Common myths about cancer

Common myths about cancer

There are plenty of misconceptions and myths surrounding the causes, prevention and treatment of cancer. It can all get confusing and a little bit frightening, too. Trying to sort out the truth on your own can be a particularly daunting task. While it is always a good idea to consult your physician or medical specialist with any questions or concerns you may have, there are some cancer myths that should be debunked for good.

MYTH: Safe tanning practices protect your skin from the risk of skin cancer. The bottom line is that there is no such thing as safe tanning. In fact, that glow you get from being in the sun or in a tanning bed is a sign of skin damage. Whether you choose to bask outside on a chaise lounge or closed up in a bed at the tanning salon, you are exposing your skin to harmful UV rays that can lead to skin cancer. In truth, the only “healthy glow” is your skin's natural color.

MYTH: Women who keep their cell phones in their bras are at higher risk for breast cancer. To date, there have been no studies to suggest that women who carry their cell phones in their bras are more likely to develop breast cancer. There are many other factors that figure into a woman's risk for developing breast cancer, including family history, the presence of gene mutations and more. Besides, in today's world, most of us carry a cell phone in close proximity to various vital organs without developing cancer in those areas.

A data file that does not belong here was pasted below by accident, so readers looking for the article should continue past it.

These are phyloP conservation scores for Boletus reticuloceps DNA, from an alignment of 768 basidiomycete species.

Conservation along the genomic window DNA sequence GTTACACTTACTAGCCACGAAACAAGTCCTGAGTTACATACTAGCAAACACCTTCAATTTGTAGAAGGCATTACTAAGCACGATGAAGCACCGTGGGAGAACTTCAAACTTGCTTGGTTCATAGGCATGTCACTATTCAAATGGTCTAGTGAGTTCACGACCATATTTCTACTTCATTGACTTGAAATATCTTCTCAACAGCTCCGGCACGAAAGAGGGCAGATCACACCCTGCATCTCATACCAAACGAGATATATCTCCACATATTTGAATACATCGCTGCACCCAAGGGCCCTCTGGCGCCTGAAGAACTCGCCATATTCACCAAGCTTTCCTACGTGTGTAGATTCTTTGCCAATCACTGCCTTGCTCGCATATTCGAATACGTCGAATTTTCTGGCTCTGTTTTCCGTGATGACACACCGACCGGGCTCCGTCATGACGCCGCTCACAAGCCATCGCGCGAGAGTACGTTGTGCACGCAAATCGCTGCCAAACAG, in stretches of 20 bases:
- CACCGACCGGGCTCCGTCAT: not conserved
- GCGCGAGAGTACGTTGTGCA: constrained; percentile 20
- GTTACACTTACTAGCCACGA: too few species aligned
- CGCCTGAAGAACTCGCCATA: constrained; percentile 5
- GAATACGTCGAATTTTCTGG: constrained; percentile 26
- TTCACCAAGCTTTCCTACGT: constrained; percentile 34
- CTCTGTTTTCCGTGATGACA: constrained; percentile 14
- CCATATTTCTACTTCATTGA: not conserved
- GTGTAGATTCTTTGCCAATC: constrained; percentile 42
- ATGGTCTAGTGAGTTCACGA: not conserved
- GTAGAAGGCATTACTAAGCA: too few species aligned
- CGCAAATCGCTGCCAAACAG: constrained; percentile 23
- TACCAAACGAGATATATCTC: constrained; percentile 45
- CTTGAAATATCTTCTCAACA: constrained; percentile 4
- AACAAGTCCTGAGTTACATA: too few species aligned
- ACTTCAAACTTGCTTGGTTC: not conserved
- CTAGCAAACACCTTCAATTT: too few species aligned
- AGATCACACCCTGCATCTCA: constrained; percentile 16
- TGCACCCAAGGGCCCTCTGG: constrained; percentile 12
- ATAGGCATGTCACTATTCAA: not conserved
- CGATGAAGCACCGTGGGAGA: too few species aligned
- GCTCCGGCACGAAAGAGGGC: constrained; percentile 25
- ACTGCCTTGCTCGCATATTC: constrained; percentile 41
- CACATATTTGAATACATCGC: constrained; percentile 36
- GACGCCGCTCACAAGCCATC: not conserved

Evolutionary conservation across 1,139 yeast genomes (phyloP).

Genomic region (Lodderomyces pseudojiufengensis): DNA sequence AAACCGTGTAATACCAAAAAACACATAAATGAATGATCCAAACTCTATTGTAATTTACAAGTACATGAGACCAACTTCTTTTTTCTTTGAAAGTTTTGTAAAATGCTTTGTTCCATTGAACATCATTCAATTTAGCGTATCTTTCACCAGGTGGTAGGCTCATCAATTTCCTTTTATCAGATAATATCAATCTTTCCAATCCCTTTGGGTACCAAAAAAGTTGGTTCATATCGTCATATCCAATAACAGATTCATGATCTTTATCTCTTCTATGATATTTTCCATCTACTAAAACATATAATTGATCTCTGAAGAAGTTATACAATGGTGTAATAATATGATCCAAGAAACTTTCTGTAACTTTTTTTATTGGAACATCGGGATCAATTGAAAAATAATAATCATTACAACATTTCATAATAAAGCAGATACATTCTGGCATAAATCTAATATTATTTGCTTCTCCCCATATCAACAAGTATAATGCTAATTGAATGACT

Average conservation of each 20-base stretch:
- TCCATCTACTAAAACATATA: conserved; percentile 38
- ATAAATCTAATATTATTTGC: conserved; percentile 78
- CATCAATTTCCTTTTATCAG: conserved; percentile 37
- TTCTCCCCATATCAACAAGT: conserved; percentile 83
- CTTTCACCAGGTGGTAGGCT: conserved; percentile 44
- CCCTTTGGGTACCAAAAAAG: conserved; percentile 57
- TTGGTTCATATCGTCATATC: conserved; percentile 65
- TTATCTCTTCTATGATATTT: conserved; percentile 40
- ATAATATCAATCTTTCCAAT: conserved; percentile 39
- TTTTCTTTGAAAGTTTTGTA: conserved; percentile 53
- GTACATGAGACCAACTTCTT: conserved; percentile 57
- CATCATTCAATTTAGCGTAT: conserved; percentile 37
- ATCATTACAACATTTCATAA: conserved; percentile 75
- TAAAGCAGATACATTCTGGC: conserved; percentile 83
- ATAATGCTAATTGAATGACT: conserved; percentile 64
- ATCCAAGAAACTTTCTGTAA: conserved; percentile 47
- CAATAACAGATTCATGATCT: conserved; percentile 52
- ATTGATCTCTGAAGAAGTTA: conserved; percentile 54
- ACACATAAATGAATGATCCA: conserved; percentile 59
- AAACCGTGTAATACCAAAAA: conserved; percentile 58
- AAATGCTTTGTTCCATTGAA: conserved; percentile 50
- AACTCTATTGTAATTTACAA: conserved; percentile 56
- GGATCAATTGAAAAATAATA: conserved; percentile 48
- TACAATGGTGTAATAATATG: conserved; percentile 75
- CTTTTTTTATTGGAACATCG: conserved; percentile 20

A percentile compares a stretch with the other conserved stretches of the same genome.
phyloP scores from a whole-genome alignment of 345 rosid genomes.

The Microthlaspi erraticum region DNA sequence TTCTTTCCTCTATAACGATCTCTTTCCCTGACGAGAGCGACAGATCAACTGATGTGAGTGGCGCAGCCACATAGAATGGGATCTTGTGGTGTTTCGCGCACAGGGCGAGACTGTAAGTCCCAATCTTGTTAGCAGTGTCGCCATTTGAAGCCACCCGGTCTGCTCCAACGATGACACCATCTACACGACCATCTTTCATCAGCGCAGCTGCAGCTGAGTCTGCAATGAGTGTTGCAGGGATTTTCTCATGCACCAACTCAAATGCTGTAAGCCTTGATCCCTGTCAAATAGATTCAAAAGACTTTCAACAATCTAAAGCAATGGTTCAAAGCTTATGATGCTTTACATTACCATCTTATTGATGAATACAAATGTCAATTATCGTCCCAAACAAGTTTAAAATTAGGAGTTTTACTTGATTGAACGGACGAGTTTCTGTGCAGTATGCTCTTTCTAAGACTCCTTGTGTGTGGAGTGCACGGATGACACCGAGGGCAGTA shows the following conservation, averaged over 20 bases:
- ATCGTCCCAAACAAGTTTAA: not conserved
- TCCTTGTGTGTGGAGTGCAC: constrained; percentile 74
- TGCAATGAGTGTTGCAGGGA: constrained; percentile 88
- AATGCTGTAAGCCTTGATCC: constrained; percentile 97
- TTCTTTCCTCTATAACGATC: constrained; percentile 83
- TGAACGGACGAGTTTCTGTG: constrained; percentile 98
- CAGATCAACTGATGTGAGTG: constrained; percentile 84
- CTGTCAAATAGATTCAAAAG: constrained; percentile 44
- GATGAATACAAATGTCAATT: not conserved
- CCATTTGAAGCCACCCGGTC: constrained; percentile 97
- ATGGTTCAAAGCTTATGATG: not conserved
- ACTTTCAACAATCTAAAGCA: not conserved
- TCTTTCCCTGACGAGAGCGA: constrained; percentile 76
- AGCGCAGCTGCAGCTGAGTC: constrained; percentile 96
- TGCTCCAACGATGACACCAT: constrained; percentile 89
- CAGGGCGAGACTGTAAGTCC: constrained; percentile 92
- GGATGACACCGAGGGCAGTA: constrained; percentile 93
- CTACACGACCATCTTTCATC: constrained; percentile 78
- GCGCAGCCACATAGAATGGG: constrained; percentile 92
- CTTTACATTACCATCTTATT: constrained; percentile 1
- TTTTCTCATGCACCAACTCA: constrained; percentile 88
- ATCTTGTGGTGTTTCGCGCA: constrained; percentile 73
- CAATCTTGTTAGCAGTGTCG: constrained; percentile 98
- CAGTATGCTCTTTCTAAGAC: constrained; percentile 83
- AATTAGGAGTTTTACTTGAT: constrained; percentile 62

MYTH: Eating sugar causes cancer to grow faster. This is false. While the body depends on blood sugar for fuel, eating sugar does not fuel the growth of cancer cells. Conversely, abstaining from sugar consumption does not slow the growth of cancerous cells.

MYTH: Cancer is contagious. Again, this is false. You absolutely cannot catch cancer; it is not contagious in any way. Avoiding a person with cancer is actually counterproductive to their emotional state. In fact, spending time with a cancer patient, embracing them and offering your support is a valuable source of comfort that can help patients deal with their cancer and the side effects of treatment.

MYTH: Herbal supplements and vitamins can prevent or cure cancer. Unfortunately, this is not true. To date, there is no scientific evidence to suggest that any regimen of herbal supplements or vitamins is proven to be effective in preventing or curing cancer. While there are herbal supplements and vitamins that may help patients deal with the side effects of cancer treatments, there are others that can be dangerous to take while undergoing a treatment course or even interfere with treatment. If you are dealing with cancer and considering an herbal supplement or vitamin as part of your treatment plan, consult with your physician beforehand.

Posted: 5/28/2015 by Goshen Health
Filed under: Cancer, Care, Myths

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